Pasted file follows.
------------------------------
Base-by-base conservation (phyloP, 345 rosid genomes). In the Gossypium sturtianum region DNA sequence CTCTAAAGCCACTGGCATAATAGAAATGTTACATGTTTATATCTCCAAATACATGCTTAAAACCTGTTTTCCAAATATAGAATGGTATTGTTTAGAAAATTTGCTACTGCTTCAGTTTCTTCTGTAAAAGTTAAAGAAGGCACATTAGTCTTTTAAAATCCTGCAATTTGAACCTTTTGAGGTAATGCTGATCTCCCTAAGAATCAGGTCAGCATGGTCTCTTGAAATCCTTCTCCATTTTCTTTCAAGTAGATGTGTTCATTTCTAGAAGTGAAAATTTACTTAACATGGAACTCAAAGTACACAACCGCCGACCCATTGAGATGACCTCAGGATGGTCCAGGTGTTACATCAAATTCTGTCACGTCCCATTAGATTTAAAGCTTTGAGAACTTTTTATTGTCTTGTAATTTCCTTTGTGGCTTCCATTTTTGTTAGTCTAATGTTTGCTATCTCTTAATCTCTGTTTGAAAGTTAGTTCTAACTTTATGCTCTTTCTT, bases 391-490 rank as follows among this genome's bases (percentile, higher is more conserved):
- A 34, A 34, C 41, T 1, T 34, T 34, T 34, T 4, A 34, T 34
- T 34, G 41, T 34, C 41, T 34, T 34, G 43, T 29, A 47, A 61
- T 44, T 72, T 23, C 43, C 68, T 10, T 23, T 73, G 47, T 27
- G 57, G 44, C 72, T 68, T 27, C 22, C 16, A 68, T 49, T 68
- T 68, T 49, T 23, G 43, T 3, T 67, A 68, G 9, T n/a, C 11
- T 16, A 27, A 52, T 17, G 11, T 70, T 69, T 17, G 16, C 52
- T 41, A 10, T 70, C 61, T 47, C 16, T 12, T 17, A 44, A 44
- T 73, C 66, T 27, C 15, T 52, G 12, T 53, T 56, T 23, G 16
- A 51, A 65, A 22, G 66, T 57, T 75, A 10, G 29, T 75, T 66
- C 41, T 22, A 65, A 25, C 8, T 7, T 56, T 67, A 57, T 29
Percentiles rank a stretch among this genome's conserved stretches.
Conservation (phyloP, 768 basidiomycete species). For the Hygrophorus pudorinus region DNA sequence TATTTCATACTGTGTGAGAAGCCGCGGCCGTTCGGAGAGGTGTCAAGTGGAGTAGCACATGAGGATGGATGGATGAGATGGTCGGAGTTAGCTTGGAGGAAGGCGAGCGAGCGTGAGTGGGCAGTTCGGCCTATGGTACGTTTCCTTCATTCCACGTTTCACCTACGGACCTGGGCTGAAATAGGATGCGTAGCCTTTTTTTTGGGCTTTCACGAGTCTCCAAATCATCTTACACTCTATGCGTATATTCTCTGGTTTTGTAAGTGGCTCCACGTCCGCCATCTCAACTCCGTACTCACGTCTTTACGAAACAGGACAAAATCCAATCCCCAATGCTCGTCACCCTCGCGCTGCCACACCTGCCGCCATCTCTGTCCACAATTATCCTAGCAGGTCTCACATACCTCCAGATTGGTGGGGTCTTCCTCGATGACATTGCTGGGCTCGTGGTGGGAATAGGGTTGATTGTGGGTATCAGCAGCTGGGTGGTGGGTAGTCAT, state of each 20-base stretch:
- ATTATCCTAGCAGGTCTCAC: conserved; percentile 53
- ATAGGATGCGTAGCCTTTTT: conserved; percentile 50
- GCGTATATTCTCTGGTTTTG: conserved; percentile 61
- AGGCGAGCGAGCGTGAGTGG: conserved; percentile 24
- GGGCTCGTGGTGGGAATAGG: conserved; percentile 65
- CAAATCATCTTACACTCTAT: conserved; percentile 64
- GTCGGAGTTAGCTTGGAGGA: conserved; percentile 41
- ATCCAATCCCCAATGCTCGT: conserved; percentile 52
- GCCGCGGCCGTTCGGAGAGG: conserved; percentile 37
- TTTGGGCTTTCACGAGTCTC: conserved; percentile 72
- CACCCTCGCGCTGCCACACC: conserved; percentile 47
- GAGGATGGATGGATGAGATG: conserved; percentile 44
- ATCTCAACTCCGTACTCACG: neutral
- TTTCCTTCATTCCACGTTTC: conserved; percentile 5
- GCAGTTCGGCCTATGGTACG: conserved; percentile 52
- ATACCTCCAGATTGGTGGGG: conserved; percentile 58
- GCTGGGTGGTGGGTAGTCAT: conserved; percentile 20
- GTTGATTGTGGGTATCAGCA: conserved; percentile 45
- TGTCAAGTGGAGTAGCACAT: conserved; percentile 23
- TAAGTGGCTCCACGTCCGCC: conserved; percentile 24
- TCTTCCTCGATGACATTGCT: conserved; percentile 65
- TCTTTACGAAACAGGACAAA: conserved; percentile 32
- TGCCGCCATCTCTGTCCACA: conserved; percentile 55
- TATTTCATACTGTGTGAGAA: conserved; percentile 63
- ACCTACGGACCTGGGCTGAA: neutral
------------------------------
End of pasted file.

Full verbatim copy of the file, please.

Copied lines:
Base-by-base conservation (phyloP, 345 rosid genomes). In the Gossypium sturtianum region DNA sequence CTCTAAAGCCACTGGCATAATAGAAATGTTACATGTTTATATCTCCAAATACATGCTTAAAACCTGTTTTCCAAATATAGAATGGTATTGTTTAGAAAATTTGCTACTGCTTCAGTTTCTTCTGTAAAAGTTAAAGAAGGCACATTAGTCTTTTAAAATCCTGCAATTTGAACCTTTTGAGGTAATGCTGATCTCCCTAAGAATCAGGTCAGCATGGTCTCTTGAAATCCTTCTCCATTTTCTTTCAAGTAGATGTGTTCATTTCTAGAAGTGAAAATTTACTTAACATGGAACTCAAAGTACACAACCGCCGACCCATTGAGATGACCTCAGGATGGTCCAGGTGTTACATCAAATTCTGTCACGTCCCATTAGATTTAAAGCTTTGAGAACTTTTTATTGTCTTGTAATTTCCTTTGTGGCTTCCATTTTTGTTAGTCTAATGTTTGCTATCTCTTAATCTCTGTTTGAAAGTTAGTTCTAACTTTATGCTCTTTCTT, bases 391-490 rank as follows among this genome's bases (percentile, higher is more conserved):
- A 34, A 34, C 41, T 1, T 34, T 34, T 34, T 4, A 34, T 34
- T 34, G 41, T 34, C 41, T 34, T 34, G 43, T 29, A 47, A 61
- T 44, T 72, T 23, C 43, C 68, T 10, T 23, T 73, G 47, T 27
- G 57, G 44, C 72, T 68, T 27, C 22, C 16, A 68, T 49, T 68
- T 68, T 49, T 23, G 43, T 3, T 67, A 68, G 9, T n/a, C 11
- T 16, A 27, A 52, T 17, G 11, T 70, T 69, T 17, G 16, C 52
- T 41, A 10, T 70, C 61, T 47, C 16, T 12, T 17, A 44, A 44
- T 73, C 66, T 27, C 15, T 52, G 12, T 53, T 56, T 23, G 16
- A 51, A 65, A 22, G 66, T 57, T 75, A 10, G 29, T 75, T 66
- C 41, T 22, A 65, A 25, C 8, T 7, T 56, T 67, A 57, T 29
Percentiles rank a stretch among this genome's conserved stretches.
Conservation (phyloP, 768 basidiomycete species). For the Hygrophorus pudorinus region DNA sequence TATTTCATACTGTGTGAGAAGCCGCGGCCGTTCGGAGAGGTGTCAAGTGGAGTAGCACATGAGGATGGATGGATGAGATGGTCGGAGTTAGCTTGGAGGAAGGCGAGCGAGCGTGAGTGGGCAGTTCGGCCTATGGTACGTTTCCTTCATTCCACGTTTCACCTACGGACCTGGGCTGAAATAGGATGCGTAGCCTTTTTTTTGGGCTTTCACGAGTCTCCAAATCATCTTACACTCTATGCGTATATTCTCTGGTTTTGTAAGTGGCTCCACGTCCGCCATCTCAACTCCGTACTCACGTCTTTACGAAACAGGACAAAATCCAATCCCCAATGCTCGTCACCCTCGCGCTGCCACACCTGCCGCCATCTCTGTCCACAATTATCCTAGCAGGTCTCACATACCTCCAGATTGGTGGGGTCTTCCTCGATGACATTGCTGGGCTCGTGGTGGGAATAGGGTTGATTGTGGGTATCAGCAGCTGGGTGGTGGGTAGTCAT, state of each 20-base stretch:
- ATTATCCTAGCAGGTCTCAC: conserved; percentile 53
- ATAGGATGCGTAGCCTTTTT: conserved; percentile 50
- GCGTATATTCTCTGGTTTTG: conserved; percentile 61
- AGGCGAGCGAGCGTGAGTGG: conserved; percentile 24
- GGGCTCGTGGTGGGAATAGG: conserved; percentile 65
- CAAATCATCTTACACTCTAT: conserved; percentile 64
- GTCGGAGTTAGCTTGGAGGA: conserved; percentile 41
- ATCCAATCCCCAATGCTCGT: conserved; percentile 52
- GCCGCGGCCGTTCGGAGAGG: conserved; percentile 37
- TTTGGGCTTTCACGAGTCTC: conserved; percentile 72
- CACCCTCGCGCTGCCACACC: conserved; percentile 47
- GAGGATGGATGGATGAGATG: conserved; percentile 44
- ATCTCAACTCCGTACTCACG: neutral
- TTTCCTTCATTCCACGTTTC: conserved; percentile 5
- GCAGTTCGGCCTATGGTACG: conserved; percentile 52
- ATACCTCCAGATTGGTGGGG: conserved; percentile 58
- GCTGGGTGGTGGGTAGTCAT: conserved; percentile 20
- GTTGATTGTGGGTATCAGCA: conserved; percentile 45
- TGTCAAGTGGAGTAGCACAT: conserved; percentile 23
- TAAGTGGCTCCACGTCCGCC: conserved; percentile 24
- TCTTCCTCGATGACATTGCT: conserved; percentile 65
- TCTTTACGAAACAGGACAAA: conserved; percentile 32
- TGCCGCCATCTCTGTCCACA: conserved; percentile 55
- TATTTCATACTGTGTGAGAA: conserved; percentile 63
- ACCTACGGACCTGGGCTGAA: neutral